As your question was general I'll cover a few of the common choices. But most of the speed-up techniques have downsides.
If you have dependencies on external components (web services, file systems, etc.) you can get a speed-up by mocking them. This is usually desirable for unit testing anyway. You still need to have integration/functional tests that test with the real component.
If testing databases, you can get quite a speed-up by using an in-memory database (sqlite works well with PHP's PDO; with java maybe H2?). This can have downsides, unless database portability is already a design goal. (I'm about to move to running one set of unit tests against both MySQL and sqlite.) Mocking the database away completely (see above) may be better.
PHPUnit allows you to specify @group on each test. You could go through and mark your slower tests with
@group slow, and then use the
--exclude-group commandline flag to exclude them on most of your tests runs, and just include them in the overnight build. (You can also specify groups to include/exclude in your phpunit.xml.dist file.
(I don't think jUnit has this option, but TestNG does; for C#, NUnit offers categories for this.)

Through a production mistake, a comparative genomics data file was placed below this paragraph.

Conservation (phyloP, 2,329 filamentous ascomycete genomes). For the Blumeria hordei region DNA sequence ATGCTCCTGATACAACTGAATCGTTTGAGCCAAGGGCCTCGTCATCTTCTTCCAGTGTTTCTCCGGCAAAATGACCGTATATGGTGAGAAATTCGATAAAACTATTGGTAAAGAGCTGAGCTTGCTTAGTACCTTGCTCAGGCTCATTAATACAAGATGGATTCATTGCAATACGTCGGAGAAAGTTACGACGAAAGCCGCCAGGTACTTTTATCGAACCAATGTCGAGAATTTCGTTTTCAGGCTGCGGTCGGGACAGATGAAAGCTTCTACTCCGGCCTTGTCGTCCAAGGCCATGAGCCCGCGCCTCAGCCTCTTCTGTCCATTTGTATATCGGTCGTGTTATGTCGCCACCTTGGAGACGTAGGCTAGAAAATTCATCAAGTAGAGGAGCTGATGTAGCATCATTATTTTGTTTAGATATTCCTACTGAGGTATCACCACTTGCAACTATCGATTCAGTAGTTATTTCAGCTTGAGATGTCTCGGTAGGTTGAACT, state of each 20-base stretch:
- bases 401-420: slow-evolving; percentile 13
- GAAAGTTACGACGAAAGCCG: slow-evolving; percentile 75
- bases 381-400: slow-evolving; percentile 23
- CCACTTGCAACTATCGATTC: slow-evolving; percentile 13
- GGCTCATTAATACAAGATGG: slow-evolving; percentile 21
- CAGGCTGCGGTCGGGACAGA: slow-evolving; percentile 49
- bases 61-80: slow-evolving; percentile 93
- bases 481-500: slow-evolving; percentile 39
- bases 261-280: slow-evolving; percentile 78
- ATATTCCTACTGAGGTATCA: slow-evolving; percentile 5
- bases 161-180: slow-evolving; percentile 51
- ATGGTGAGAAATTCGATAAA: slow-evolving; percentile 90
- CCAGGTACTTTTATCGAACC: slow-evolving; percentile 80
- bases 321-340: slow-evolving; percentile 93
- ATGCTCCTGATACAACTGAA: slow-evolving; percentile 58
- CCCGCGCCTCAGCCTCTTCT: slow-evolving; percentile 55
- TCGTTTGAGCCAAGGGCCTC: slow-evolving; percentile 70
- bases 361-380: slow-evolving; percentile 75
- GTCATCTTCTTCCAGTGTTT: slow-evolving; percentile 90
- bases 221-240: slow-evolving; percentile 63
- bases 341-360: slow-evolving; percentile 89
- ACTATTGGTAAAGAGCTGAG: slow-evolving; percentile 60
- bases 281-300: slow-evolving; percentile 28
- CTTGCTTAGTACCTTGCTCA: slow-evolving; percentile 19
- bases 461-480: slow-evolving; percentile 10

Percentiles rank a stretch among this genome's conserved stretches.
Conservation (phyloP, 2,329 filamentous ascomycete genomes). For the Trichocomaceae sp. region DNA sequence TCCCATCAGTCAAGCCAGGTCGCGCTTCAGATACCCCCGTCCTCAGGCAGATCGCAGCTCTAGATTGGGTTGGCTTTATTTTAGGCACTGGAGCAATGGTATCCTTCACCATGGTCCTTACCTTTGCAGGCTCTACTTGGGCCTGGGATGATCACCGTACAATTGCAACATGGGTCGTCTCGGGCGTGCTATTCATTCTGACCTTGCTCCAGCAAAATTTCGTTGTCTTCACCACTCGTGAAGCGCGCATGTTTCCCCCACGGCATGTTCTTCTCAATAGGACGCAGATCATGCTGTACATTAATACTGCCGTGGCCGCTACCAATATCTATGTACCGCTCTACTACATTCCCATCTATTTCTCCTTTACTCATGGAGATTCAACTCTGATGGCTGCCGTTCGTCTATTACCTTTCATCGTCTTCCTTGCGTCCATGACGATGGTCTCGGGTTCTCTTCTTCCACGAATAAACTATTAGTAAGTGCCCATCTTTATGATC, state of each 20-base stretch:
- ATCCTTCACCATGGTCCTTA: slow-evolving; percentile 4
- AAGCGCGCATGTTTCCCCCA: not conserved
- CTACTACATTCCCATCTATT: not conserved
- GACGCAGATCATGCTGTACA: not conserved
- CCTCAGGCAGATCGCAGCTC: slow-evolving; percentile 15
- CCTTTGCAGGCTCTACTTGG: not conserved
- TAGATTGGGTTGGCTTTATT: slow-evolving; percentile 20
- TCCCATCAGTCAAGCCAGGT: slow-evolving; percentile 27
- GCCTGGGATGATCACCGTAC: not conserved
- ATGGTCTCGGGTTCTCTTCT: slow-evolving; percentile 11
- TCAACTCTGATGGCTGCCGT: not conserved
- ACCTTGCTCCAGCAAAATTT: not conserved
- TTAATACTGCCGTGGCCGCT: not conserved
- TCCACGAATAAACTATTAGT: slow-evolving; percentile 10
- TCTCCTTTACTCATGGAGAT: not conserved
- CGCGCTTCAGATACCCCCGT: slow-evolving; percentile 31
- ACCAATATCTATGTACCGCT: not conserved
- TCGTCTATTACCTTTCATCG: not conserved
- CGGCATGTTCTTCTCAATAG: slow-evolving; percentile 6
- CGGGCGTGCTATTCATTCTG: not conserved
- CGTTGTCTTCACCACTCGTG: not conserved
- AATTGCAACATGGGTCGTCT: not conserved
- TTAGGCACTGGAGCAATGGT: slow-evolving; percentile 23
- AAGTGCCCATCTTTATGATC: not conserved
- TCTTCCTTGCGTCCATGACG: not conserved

Creating fixtures once, and then sharing them between tests is quicker than creating the fixture before each test. The XUnit Test Patterns devotes whole chapters to the pros and cons (mostly cons) of this approach.
I know throwing hardware at it was explicitly forbidden in your question, but look again at @group, and consider how it can allow you to split your tests across multiple machines. Or splitting tests by directory, and processing one directory on each of multiple machines on your LAN. (PHPUnit is single-threaded, so you could run multiple instances on the same machine, each doing its own directory: be aware of how fixtures need to be independent (including unique names for databases you create, mocking the filesystem, etc.) if you go down this route.)